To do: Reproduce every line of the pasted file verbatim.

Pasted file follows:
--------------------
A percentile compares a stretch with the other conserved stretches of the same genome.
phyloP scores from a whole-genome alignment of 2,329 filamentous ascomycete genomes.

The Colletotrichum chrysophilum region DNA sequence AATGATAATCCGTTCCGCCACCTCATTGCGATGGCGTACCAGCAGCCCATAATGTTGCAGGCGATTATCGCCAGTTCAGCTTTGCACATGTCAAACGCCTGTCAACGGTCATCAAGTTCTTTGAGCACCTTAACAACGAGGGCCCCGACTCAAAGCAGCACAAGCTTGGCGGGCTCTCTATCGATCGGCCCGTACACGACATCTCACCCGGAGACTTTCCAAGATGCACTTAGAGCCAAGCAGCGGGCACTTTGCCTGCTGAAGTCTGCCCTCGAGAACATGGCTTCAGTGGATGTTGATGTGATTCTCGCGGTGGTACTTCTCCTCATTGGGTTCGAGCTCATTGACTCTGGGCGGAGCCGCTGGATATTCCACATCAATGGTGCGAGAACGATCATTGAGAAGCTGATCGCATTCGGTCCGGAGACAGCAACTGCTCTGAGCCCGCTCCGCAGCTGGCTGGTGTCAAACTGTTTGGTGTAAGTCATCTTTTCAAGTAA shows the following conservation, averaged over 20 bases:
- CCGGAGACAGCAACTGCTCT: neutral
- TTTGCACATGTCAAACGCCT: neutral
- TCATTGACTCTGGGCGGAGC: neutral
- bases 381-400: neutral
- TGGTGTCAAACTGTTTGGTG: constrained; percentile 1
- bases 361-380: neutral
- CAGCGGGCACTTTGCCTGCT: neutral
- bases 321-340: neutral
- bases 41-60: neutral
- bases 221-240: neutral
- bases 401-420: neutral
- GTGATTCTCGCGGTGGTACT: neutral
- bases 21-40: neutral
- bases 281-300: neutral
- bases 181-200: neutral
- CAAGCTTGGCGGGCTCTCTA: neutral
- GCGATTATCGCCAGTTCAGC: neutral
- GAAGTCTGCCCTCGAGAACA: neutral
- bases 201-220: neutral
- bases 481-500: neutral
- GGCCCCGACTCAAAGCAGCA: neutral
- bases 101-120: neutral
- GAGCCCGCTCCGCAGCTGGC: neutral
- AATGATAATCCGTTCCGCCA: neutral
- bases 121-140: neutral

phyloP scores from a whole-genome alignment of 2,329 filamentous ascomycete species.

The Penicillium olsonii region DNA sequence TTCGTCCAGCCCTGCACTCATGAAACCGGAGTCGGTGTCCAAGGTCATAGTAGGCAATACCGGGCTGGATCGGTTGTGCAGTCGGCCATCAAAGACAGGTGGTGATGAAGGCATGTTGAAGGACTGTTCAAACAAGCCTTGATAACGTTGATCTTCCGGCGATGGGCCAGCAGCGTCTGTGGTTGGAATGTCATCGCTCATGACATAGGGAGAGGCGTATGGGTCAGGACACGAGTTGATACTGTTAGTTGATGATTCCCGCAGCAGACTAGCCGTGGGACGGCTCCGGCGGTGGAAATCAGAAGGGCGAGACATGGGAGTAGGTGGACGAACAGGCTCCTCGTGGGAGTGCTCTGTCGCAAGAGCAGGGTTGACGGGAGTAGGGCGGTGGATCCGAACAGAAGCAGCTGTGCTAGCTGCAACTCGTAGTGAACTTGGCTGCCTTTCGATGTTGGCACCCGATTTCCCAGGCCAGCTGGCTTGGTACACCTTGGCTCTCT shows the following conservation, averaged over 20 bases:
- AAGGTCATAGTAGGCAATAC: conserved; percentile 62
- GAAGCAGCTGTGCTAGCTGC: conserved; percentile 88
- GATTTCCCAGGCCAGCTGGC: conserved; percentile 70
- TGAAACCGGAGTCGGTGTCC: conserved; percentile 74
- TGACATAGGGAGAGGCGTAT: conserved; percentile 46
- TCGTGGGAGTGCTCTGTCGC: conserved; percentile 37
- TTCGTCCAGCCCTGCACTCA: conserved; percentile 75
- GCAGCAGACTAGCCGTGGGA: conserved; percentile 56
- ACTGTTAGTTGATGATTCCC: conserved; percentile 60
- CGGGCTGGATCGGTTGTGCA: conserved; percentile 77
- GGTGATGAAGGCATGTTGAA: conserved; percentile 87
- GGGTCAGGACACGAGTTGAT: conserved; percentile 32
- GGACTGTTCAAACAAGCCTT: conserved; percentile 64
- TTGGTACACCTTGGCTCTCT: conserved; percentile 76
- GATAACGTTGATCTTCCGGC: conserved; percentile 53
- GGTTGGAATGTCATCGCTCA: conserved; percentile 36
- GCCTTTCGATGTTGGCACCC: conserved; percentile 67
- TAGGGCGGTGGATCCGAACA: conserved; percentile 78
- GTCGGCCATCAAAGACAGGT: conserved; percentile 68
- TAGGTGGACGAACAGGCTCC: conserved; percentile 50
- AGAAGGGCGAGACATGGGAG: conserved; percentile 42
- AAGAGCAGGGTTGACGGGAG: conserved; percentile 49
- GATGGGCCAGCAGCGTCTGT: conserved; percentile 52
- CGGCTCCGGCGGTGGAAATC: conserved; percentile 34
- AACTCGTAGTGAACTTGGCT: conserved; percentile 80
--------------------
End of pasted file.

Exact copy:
A percentile compares a stretch with the other conserved stretches of the same genome.
phyloP scores from a whole-genome alignment of 2,329 filamentous ascomycete genomes.

The Colletotrichum chrysophilum region DNA sequence AATGATAATCCGTTCCGCCACCTCATTGCGATGGCGTACCAGCAGCCCATAATGTTGCAGGCGATTATCGCCAGTTCAGCTTTGCACATGTCAAACGCCTGTCAACGGTCATCAAGTTCTTTGAGCACCTTAACAACGAGGGCCCCGACTCAAAGCAGCACAAGCTTGGCGGGCTCTCTATCGATCGGCCCGTACACGACATCTCACCCGGAGACTTTCCAAGATGCACTTAGAGCCAAGCAGCGGGCACTTTGCCTGCTGAAGTCTGCCCTCGAGAACATGGCTTCAGTGGATGTTGATGTGATTCTCGCGGTGGTACTTCTCCTCATTGGGTTCGAGCTCATTGACTCTGGGCGGAGCCGCTGGATATTCCACATCAATGGTGCGAGAACGATCATTGAGAAGCTGATCGCATTCGGTCCGGAGACAGCAACTGCTCTGAGCCCGCTCCGCAGCTGGCTGGTGTCAAACTGTTTGGTGTAAGTCATCTTTTCAAGTAA shows the following conservation, averaged over 20 bases:
- CCGGAGACAGCAACTGCTCT: neutral
- TTTGCACATGTCAAACGCCT: neutral
- TCATTGACTCTGGGCGGAGC: neutral
- bases 381-400: neutral
- TGGTGTCAAACTGTTTGGTG: constrained; percentile 1
- bases 361-380: neutral
- CAGCGGGCACTTTGCCTGCT: neutral
- bases 321-340: neutral
- bases 41-60: neutral
- bases 221-240: neutral
- bases 401-420: neutral
- GTGATTCTCGCGGTGGTACT: neutral
- bases 21-40: neutral
- bases 281-300: neutral
- bases 181-200: neutral
- CAAGCTTGGCGGGCTCTCTA: neutral
- GCGATTATCGCCAGTTCAGC: neutral
- GAAGTCTGCCCTCGAGAACA: neutral
- bases 201-220: neutral
- bases 481-500: neutral
- GGCCCCGACTCAAAGCAGCA: neutral
- bases 101-120: neutral
- GAGCCCGCTCCGCAGCTGGC: neutral
- AATGATAATCCGTTCCGCCA: neutral
- bases 121-140: neutral

phyloP scores from a whole-genome alignment of 2,329 filamentous ascomycete species.

The Penicillium olsonii region DNA sequence TTCGTCCAGCCCTGCACTCATGAAACCGGAGTCGGTGTCCAAGGTCATAGTAGGCAATACCGGGCTGGATCGGTTGTGCAGTCGGCCATCAAAGACAGGTGGTGATGAAGGCATGTTGAAGGACTGTTCAAACAAGCCTTGATAACGTTGATCTTCCGGCGATGGGCCAGCAGCGTCTGTGGTTGGAATGTCATCGCTCATGACATAGGGAGAGGCGTATGGGTCAGGACACGAGTTGATACTGTTAGTTGATGATTCCCGCAGCAGACTAGCCGTGGGACGGCTCCGGCGGTGGAAATCAGAAGGGCGAGACATGGGAGTAGGTGGACGAACAGGCTCCTCGTGGGAGTGCTCTGTCGCAAGAGCAGGGTTGACGGGAGTAGGGCGGTGGATCCGAACAGAAGCAGCTGTGCTAGCTGCAACTCGTAGTGAACTTGGCTGCCTTTCGATGTTGGCACCCGATTTCCCAGGCCAGCTGGCTTGGTACACCTTGGCTCTCT shows the following conservation, averaged over 20 bases:
- AAGGTCATAGTAGGCAATAC: conserved; percentile 62
- GAAGCAGCTGTGCTAGCTGC: conserved; percentile 88
- GATTTCCCAGGCCAGCTGGC: conserved; percentile 70
- TGAAACCGGAGTCGGTGTCC: conserved; percentile 74
- TGACATAGGGAGAGGCGTAT: conserved; percentile 46
- TCGTGGGAGTGCTCTGTCGC: conserved; percentile 37
- TTCGTCCAGCCCTGCACTCA: conserved; percentile 75
- GCAGCAGACTAGCCGTGGGA: conserved; percentile 56
- ACTGTTAGTTGATGATTCCC: conserved; percentile 60
- CGGGCTGGATCGGTTGTGCA: conserved; percentile 77
- GGTGATGAAGGCATGTTGAA: conserved; percentile 87
- GGGTCAGGACACGAGTTGAT: conserved; percentile 32
- GGACTGTTCAAACAAGCCTT: conserved; percentile 64
- TTGGTACACCTTGGCTCTCT: conserved; percentile 76
- GATAACGTTGATCTTCCGGC: conserved; percentile 53
- GGTTGGAATGTCATCGCTCA: conserved; percentile 36
- GCCTTTCGATGTTGGCACCC: conserved; percentile 67
- TAGGGCGGTGGATCCGAACA: conserved; percentile 78
- GTCGGCCATCAAAGACAGGT: conserved; percentile 68
- TAGGTGGACGAACAGGCTCC: conserved; percentile 50
- AGAAGGGCGAGACATGGGAG: conserved; percentile 42
- AAGAGCAGGGTTGACGGGAG: conserved; percentile 49
- GATGGGCCAGCAGCGTCTGT: conserved; percentile 52
- CGGCTCCGGCGGTGGAAATC: conserved; percentile 34
- AACTCGTAGTGAACTTGGCT: conserved; percentile 80